The check plugin check_systemd_unit monitors a systemd unit.
The plug-and-play Linux binaries take the following CLI arguments and no environment variables:
$ ./check_systemd_unit -unit UNIT \ [-warn PROPERTY(THRESHOLD) ...] [-crit PROPERTY(THRESHOLD) ...] \ [-js-warn JS_EXPR ...] [-js-crit JS_EXPR ...]
UNIT is the systemd unit to monitor, e.g.
PROPERTY(THRESHOLD) specifies a numeric unit property and
an alert threshold range conforming to the Nagio$ check plugin API,
-warn NRestarts(@~:42) warns if the unit's NRestarts are <= 42.
-js-crit ActiveState==="active" returns status critical
if the unit's ActiveState is not "active".
To print the legal info, execute the plugin in a terminal:
In this case the program will always terminate with exit status 3 ("unknown") without actually checking anything.
If you want to actually execute a check inside a terminal, you have to connect the standard output of the plugin to anything other than a terminal – e.g. the standard input of another process:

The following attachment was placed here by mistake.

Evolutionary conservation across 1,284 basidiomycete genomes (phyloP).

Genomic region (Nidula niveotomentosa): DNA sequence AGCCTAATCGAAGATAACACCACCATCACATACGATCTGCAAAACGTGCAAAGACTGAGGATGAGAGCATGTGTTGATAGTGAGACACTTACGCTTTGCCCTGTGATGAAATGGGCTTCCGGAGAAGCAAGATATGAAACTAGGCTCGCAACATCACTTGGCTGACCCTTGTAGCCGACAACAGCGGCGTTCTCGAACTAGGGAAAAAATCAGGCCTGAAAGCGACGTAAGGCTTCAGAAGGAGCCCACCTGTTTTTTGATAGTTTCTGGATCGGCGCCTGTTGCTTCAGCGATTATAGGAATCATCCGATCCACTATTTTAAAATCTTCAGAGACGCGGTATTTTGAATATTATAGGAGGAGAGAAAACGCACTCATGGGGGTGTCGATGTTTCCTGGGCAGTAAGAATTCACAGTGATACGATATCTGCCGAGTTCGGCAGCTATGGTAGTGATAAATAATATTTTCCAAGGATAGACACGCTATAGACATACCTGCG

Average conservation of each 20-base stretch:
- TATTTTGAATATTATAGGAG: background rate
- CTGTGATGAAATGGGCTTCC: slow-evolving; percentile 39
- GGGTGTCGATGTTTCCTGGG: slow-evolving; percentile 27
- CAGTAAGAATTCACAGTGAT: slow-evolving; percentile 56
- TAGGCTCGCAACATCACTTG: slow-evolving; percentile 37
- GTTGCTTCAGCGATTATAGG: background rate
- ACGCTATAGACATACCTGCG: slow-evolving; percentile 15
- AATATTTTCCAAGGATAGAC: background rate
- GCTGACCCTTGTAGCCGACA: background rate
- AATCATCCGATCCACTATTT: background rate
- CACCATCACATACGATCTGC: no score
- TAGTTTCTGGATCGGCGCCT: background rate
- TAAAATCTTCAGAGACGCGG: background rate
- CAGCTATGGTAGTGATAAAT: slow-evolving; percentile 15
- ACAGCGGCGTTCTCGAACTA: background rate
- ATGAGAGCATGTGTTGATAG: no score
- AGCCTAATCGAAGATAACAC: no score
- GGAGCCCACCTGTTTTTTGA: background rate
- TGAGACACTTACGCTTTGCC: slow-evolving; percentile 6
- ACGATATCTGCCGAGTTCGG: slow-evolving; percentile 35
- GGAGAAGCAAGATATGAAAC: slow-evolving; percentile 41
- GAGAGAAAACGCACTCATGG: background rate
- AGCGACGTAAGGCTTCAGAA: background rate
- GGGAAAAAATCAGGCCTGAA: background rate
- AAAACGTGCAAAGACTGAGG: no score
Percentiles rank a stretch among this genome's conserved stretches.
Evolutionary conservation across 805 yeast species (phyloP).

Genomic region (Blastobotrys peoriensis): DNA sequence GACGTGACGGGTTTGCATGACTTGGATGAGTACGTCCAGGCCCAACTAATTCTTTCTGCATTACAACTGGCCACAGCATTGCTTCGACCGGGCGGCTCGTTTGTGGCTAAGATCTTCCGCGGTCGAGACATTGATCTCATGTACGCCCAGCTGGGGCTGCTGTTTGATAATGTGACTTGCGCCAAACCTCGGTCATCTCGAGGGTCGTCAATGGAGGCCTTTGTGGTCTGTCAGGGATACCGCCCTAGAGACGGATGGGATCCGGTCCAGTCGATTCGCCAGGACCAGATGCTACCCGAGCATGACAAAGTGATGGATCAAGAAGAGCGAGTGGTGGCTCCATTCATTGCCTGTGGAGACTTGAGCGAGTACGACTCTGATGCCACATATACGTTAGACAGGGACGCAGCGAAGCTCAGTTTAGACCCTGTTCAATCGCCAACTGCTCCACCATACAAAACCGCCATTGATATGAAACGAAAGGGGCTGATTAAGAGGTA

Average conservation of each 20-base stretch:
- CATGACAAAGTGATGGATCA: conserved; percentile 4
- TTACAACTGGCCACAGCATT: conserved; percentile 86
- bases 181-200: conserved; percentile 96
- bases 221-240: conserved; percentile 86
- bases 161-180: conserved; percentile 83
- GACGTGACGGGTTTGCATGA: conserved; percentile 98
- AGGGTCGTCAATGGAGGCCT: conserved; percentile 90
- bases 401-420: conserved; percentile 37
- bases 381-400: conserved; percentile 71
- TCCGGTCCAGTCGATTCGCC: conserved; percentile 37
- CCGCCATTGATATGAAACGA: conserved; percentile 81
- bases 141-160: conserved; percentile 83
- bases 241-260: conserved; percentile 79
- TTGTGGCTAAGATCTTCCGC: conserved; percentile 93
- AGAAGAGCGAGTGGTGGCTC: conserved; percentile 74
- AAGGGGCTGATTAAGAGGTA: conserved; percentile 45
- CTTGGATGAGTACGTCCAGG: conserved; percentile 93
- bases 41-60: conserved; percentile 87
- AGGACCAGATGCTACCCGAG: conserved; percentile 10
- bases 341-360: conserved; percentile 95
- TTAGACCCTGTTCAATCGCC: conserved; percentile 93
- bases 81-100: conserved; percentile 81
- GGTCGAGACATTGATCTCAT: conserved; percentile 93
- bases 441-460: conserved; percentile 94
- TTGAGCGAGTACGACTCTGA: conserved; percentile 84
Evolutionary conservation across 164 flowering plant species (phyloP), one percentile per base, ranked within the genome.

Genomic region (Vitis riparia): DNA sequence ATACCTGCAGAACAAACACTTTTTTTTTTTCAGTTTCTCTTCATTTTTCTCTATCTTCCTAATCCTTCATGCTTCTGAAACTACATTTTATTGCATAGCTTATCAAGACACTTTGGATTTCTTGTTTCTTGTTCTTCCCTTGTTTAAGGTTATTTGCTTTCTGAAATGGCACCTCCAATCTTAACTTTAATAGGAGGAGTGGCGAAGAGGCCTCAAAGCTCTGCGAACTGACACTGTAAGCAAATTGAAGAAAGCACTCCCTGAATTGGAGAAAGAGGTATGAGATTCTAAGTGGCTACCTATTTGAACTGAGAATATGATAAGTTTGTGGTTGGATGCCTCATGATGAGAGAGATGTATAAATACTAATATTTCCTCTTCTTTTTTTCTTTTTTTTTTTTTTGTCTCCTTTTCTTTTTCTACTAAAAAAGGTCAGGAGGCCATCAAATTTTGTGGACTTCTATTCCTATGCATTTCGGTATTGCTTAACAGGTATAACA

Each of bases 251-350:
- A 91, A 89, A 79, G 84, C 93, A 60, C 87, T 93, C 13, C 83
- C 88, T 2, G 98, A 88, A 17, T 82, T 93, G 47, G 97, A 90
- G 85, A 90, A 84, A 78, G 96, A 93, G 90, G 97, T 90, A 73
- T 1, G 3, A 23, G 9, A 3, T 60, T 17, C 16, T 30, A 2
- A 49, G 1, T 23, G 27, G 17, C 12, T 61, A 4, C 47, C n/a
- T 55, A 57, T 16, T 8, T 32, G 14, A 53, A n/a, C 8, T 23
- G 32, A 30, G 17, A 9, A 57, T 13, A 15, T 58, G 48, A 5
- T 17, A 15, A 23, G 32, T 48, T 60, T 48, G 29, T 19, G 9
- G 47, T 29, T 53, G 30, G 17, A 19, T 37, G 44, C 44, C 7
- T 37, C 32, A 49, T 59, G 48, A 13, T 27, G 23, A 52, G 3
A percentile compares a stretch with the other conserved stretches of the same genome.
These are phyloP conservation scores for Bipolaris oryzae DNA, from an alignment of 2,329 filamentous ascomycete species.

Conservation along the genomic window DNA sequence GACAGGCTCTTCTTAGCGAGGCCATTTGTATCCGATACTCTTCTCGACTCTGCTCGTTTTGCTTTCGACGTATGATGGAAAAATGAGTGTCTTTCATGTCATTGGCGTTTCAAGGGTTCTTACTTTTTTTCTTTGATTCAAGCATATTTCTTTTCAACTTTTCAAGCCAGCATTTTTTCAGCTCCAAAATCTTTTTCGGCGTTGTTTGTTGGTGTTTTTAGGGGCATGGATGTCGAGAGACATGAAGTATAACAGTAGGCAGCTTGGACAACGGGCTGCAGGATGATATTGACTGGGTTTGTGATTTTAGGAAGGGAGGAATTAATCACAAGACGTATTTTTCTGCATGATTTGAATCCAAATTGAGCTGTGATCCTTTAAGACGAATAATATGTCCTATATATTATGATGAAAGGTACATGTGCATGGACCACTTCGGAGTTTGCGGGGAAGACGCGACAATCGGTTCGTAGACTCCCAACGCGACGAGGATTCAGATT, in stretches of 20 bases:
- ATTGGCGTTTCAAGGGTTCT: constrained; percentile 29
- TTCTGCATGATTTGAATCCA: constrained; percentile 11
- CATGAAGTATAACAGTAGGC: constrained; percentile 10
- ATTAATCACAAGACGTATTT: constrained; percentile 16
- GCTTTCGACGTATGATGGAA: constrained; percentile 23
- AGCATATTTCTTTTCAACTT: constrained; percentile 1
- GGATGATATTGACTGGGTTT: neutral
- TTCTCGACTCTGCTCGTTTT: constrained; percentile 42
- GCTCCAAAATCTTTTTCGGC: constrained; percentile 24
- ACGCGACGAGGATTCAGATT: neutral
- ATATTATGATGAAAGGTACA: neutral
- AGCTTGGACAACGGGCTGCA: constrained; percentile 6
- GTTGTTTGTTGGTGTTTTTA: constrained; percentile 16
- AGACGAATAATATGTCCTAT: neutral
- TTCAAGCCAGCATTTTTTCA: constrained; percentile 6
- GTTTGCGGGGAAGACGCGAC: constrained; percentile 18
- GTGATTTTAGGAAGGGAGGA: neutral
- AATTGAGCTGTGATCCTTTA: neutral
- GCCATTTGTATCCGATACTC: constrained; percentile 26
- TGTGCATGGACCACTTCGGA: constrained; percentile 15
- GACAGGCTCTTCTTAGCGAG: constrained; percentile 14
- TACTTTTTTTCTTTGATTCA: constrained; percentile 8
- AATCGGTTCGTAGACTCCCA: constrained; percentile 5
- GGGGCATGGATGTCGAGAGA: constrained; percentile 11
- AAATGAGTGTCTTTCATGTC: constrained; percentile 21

$ ./check_systemd_unit -unit icinga2.service |cat
In this case the exit code is likely to be the cat's one. This can be worked around like this:
bash $ set -o pipefail bash $ ./check_systemd_unit -unit icinga2.service |cat
Just integrate the plugin into the monitoring tool of your choice like any other check plugin. (Consult that tool's manual on how to do that.) It should work with any monitoring tool supporting the Nagio$ check plugin API.
The only limitation: check_systemd_unit must be run on the host to be checked – either with an agent of your monitoring tool or by SSH. Otherwise it will check the host your monitoring tool runs on.
This repository ships the check command definition as well as a service template and host example for Icinga 2.
The service definition will work in both correctly set up Icinga 2 clusters and Icinga 2 instances not being part of any cluster as long as the hosts are named after the endpoints.